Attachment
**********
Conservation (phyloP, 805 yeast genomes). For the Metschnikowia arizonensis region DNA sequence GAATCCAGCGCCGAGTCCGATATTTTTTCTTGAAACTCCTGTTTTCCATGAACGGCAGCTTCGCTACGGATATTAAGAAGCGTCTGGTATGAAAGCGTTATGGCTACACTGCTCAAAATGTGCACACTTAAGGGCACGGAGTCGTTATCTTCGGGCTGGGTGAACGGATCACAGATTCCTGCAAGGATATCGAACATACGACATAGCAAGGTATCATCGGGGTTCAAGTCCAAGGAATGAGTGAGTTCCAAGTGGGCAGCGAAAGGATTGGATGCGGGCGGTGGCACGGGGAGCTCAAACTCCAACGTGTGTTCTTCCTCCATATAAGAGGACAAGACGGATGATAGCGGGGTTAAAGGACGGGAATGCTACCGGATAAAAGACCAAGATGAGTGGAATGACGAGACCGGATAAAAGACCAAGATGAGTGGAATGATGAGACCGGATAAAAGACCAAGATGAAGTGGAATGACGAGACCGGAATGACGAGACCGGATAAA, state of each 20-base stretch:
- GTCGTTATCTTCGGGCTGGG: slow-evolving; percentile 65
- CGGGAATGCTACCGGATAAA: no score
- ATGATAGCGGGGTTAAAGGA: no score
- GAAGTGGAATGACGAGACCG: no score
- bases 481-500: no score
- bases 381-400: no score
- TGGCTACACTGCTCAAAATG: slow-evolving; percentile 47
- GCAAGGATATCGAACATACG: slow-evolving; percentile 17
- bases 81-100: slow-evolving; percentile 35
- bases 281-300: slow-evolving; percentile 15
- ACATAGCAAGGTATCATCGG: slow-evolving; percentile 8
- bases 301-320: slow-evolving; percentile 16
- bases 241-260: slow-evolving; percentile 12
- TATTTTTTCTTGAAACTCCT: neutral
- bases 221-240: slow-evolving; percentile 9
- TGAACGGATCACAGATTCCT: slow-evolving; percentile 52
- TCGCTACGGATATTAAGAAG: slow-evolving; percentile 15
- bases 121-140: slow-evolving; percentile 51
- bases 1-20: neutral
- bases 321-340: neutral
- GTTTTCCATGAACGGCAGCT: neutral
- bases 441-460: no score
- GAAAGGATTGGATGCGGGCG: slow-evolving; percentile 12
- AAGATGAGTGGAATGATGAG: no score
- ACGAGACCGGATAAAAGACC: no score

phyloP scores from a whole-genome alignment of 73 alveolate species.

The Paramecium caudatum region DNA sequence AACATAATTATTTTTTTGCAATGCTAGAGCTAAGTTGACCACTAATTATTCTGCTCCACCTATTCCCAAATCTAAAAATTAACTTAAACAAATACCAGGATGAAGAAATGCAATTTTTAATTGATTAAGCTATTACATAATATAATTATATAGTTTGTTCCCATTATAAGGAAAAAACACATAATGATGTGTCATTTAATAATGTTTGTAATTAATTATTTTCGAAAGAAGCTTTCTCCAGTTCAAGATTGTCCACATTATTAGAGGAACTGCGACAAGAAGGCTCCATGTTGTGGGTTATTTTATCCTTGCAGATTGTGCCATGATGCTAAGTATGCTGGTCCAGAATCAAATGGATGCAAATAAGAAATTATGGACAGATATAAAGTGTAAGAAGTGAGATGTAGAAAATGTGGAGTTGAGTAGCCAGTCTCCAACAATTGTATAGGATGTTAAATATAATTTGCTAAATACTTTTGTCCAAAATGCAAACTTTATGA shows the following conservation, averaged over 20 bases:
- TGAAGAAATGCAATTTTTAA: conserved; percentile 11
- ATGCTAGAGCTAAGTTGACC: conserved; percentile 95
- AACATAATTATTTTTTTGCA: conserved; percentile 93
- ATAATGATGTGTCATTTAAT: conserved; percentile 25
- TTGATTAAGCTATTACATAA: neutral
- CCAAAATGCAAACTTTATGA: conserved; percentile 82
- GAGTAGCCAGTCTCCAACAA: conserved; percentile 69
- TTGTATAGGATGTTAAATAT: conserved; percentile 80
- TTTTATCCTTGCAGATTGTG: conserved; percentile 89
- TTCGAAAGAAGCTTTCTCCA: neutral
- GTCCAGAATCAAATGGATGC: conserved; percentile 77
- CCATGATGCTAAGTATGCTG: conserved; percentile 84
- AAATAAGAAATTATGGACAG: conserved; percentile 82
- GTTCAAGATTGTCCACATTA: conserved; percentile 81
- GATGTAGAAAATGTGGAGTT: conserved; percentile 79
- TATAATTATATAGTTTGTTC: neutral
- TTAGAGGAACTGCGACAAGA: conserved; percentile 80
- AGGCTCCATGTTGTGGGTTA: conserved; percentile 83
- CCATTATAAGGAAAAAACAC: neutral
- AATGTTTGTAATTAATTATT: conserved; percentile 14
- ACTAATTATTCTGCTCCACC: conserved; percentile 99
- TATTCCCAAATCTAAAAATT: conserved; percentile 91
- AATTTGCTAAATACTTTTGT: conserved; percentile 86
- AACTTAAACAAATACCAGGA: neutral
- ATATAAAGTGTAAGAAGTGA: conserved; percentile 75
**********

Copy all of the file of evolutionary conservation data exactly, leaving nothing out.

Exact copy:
Conservation (phyloP, 805 yeast genomes). For the Metschnikowia arizonensis region DNA sequence GAATCCAGCGCCGAGTCCGATATTTTTTCTTGAAACTCCTGTTTTCCATGAACGGCAGCTTCGCTACGGATATTAAGAAGCGTCTGGTATGAAAGCGTTATGGCTACACTGCTCAAAATGTGCACACTTAAGGGCACGGAGTCGTTATCTTCGGGCTGGGTGAACGGATCACAGATTCCTGCAAGGATATCGAACATACGACATAGCAAGGTATCATCGGGGTTCAAGTCCAAGGAATGAGTGAGTTCCAAGTGGGCAGCGAAAGGATTGGATGCGGGCGGTGGCACGGGGAGCTCAAACTCCAACGTGTGTTCTTCCTCCATATAAGAGGACAAGACGGATGATAGCGGGGTTAAAGGACGGGAATGCTACCGGATAAAAGACCAAGATGAGTGGAATGACGAGACCGGATAAAAGACCAAGATGAGTGGAATGATGAGACCGGATAAAAGACCAAGATGAAGTGGAATGACGAGACCGGAATGACGAGACCGGATAAA, state of each 20-base stretch:
- GTCGTTATCTTCGGGCTGGG: slow-evolving; percentile 65
- CGGGAATGCTACCGGATAAA: no score
- ATGATAGCGGGGTTAAAGGA: no score
- GAAGTGGAATGACGAGACCG: no score
- bases 481-500: no score
- bases 381-400: no score
- TGGCTACACTGCTCAAAATG: slow-evolving; percentile 47
- GCAAGGATATCGAACATACG: slow-evolving; percentile 17
- bases 81-100: slow-evolving; percentile 35
- bases 281-300: slow-evolving; percentile 15
- ACATAGCAAGGTATCATCGG: slow-evolving; percentile 8
- bases 301-320: slow-evolving; percentile 16
- bases 241-260: slow-evolving; percentile 12
- TATTTTTTCTTGAAACTCCT: neutral
- bases 221-240: slow-evolving; percentile 9
- TGAACGGATCACAGATTCCT: slow-evolving; percentile 52
- TCGCTACGGATATTAAGAAG: slow-evolving; percentile 15
- bases 121-140: slow-evolving; percentile 51
- bases 1-20: neutral
- bases 321-340: neutral
- GTTTTCCATGAACGGCAGCT: neutral
- bases 441-460: no score
- GAAAGGATTGGATGCGGGCG: slow-evolving; percentile 12
- AAGATGAGTGGAATGATGAG: no score
- ACGAGACCGGATAAAAGACC: no score

phyloP scores from a whole-genome alignment of 73 alveolate species.

The Paramecium caudatum region DNA sequence AACATAATTATTTTTTTGCAATGCTAGAGCTAAGTTGACCACTAATTATTCTGCTCCACCTATTCCCAAATCTAAAAATTAACTTAAACAAATACCAGGATGAAGAAATGCAATTTTTAATTGATTAAGCTATTACATAATATAATTATATAGTTTGTTCCCATTATAAGGAAAAAACACATAATGATGTGTCATTTAATAATGTTTGTAATTAATTATTTTCGAAAGAAGCTTTCTCCAGTTCAAGATTGTCCACATTATTAGAGGAACTGCGACAAGAAGGCTCCATGTTGTGGGTTATTTTATCCTTGCAGATTGTGCCATGATGCTAAGTATGCTGGTCCAGAATCAAATGGATGCAAATAAGAAATTATGGACAGATATAAAGTGTAAGAAGTGAGATGTAGAAAATGTGGAGTTGAGTAGCCAGTCTCCAACAATTGTATAGGATGTTAAATATAATTTGCTAAATACTTTTGTCCAAAATGCAAACTTTATGA shows the following conservation, averaged over 20 bases:
- TGAAGAAATGCAATTTTTAA: conserved; percentile 11
- ATGCTAGAGCTAAGTTGACC: conserved; percentile 95
- AACATAATTATTTTTTTGCA: conserved; percentile 93
- ATAATGATGTGTCATTTAAT: conserved; percentile 25
- TTGATTAAGCTATTACATAA: neutral
- CCAAAATGCAAACTTTATGA: conserved; percentile 82
- GAGTAGCCAGTCTCCAACAA: conserved; percentile 69
- TTGTATAGGATGTTAAATAT: conserved; percentile 80
- TTTTATCCTTGCAGATTGTG: conserved; percentile 89
- TTCGAAAGAAGCTTTCTCCA: neutral
- GTCCAGAATCAAATGGATGC: conserved; percentile 77
- CCATGATGCTAAGTATGCTG: conserved; percentile 84
- AAATAAGAAATTATGGACAG: conserved; percentile 82
- GTTCAAGATTGTCCACATTA: conserved; percentile 81
- GATGTAGAAAATGTGGAGTT: conserved; percentile 79
- TATAATTATATAGTTTGTTC: neutral
- TTAGAGGAACTGCGACAAGA: conserved; percentile 80
- AGGCTCCATGTTGTGGGTTA: conserved; percentile 83
- CCATTATAAGGAAAAAACAC: neutral
- AATGTTTGTAATTAATTATT: conserved; percentile 14
- ACTAATTATTCTGCTCCACC: conserved; percentile 99
- TATTCCCAAATCTAAAAATT: conserved; percentile 91
- AATTTGCTAAATACTTTTGT: conserved; percentile 86
- AACTTAAACAAATACCAGGA: neutral
- ATATAAAGTGTAAGAAGTGA: conserved; percentile 75